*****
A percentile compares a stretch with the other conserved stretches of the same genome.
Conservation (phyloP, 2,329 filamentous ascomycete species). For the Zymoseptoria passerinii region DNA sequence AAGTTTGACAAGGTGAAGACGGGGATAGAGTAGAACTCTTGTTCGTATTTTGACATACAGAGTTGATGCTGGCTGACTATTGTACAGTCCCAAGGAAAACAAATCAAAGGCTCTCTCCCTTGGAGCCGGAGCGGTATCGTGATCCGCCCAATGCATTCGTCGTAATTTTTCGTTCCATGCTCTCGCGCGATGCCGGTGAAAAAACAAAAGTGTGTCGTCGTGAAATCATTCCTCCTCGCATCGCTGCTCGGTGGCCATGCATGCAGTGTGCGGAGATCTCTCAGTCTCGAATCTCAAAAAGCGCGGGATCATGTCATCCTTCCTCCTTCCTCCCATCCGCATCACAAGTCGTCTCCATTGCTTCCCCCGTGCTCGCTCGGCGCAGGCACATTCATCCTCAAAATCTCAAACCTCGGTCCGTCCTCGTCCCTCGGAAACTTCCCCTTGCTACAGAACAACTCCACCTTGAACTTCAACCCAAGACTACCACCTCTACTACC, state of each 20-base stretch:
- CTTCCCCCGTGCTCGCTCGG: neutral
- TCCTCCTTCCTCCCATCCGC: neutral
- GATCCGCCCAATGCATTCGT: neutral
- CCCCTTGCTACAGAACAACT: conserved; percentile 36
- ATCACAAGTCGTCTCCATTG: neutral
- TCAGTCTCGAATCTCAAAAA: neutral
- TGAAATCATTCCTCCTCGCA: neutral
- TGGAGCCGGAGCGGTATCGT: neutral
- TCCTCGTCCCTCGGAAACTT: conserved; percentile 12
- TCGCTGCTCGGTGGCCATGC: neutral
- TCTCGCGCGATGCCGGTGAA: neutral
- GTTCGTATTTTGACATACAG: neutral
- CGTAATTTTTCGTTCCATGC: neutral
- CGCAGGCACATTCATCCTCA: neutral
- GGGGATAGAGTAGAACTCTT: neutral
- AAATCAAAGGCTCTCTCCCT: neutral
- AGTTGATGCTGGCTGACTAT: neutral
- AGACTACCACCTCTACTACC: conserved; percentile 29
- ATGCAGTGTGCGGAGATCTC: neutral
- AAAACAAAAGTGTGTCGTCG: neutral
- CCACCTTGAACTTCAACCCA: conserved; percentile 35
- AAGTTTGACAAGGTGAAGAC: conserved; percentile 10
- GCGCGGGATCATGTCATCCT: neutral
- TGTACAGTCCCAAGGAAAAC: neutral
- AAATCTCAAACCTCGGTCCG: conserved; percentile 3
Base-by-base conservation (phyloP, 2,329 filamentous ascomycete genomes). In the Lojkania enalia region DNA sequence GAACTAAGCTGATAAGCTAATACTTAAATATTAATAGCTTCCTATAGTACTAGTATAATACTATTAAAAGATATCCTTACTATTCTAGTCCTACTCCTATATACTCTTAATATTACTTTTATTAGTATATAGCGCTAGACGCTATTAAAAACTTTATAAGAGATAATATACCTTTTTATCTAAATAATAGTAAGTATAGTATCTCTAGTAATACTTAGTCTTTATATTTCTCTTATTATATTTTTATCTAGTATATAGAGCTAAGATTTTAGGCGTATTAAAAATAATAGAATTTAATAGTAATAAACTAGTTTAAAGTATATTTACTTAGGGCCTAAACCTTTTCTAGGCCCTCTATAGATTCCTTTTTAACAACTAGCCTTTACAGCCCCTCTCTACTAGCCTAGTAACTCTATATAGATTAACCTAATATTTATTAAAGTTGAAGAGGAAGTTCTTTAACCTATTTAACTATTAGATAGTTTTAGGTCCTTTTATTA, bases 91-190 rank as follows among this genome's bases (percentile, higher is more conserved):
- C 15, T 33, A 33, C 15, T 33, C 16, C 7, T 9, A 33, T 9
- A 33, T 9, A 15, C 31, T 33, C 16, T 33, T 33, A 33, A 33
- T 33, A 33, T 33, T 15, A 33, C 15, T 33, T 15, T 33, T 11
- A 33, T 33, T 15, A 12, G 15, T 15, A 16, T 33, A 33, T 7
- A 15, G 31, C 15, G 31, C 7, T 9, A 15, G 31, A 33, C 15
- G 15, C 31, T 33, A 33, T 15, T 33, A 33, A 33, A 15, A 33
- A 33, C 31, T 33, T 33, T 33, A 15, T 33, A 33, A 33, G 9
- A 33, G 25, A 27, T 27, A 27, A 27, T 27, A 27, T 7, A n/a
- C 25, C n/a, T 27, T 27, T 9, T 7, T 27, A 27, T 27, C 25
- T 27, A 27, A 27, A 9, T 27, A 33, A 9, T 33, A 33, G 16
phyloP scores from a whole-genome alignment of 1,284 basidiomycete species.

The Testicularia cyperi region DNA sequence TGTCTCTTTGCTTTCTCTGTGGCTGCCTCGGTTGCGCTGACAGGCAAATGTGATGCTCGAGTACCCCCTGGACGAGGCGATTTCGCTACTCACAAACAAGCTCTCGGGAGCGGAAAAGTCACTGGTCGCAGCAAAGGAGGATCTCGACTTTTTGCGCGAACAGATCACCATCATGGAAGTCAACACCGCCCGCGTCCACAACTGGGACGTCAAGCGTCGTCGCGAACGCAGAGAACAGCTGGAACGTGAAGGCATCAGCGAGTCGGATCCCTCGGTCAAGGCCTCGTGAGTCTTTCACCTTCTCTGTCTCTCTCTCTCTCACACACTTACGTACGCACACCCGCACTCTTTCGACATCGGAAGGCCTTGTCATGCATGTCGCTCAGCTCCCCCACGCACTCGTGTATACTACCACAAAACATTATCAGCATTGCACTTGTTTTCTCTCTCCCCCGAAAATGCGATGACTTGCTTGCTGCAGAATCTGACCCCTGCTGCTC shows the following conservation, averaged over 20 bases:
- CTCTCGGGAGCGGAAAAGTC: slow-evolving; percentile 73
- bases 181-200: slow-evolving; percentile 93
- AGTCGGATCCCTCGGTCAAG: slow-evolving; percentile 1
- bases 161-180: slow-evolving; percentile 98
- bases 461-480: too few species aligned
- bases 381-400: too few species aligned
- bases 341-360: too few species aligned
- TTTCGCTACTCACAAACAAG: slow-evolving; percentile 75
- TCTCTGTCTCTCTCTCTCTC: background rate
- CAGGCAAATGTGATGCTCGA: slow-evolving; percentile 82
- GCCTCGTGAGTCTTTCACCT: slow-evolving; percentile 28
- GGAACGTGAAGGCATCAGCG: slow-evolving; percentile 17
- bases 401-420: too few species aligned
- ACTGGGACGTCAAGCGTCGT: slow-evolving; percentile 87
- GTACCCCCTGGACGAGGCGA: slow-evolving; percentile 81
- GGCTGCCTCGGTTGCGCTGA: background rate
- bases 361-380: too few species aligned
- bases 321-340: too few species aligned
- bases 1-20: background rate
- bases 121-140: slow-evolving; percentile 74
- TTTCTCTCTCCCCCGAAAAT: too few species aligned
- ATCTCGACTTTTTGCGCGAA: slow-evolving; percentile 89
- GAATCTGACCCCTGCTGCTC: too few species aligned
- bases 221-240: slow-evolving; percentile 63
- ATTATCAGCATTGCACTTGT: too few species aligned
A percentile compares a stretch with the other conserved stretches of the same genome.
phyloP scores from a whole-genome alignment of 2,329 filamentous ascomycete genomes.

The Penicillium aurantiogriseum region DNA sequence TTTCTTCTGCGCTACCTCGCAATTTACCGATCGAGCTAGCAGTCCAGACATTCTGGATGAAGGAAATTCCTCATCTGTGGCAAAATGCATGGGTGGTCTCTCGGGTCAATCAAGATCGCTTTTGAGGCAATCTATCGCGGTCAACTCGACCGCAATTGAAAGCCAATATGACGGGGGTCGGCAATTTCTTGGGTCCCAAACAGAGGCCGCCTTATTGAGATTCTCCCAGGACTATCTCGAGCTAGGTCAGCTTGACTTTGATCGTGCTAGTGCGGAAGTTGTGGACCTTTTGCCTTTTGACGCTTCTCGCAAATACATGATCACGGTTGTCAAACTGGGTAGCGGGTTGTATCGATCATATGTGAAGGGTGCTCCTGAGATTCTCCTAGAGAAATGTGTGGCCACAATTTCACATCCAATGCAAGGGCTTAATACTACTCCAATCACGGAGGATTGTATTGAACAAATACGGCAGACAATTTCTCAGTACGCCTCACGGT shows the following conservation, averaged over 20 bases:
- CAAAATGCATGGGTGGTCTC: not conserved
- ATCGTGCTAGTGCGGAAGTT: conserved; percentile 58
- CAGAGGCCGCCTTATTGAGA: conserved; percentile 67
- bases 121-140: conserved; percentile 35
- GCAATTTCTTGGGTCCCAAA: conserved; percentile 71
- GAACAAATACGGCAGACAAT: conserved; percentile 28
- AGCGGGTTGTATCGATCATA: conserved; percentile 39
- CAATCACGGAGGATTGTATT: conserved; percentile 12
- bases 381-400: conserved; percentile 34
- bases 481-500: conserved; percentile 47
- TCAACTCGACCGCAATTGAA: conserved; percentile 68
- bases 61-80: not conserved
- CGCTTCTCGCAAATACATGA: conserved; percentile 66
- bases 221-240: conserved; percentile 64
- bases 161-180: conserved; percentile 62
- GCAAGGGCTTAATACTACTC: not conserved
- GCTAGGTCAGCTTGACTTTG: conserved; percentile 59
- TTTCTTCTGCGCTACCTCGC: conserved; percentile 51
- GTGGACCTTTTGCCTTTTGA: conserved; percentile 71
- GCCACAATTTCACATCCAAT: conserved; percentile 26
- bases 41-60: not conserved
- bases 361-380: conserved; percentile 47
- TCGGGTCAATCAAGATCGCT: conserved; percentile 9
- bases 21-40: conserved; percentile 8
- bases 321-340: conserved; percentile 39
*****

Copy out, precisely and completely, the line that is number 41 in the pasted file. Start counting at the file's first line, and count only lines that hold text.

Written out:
- CTCTCGGGAGCGGAAAAGTC: slow-evolving; percentile 73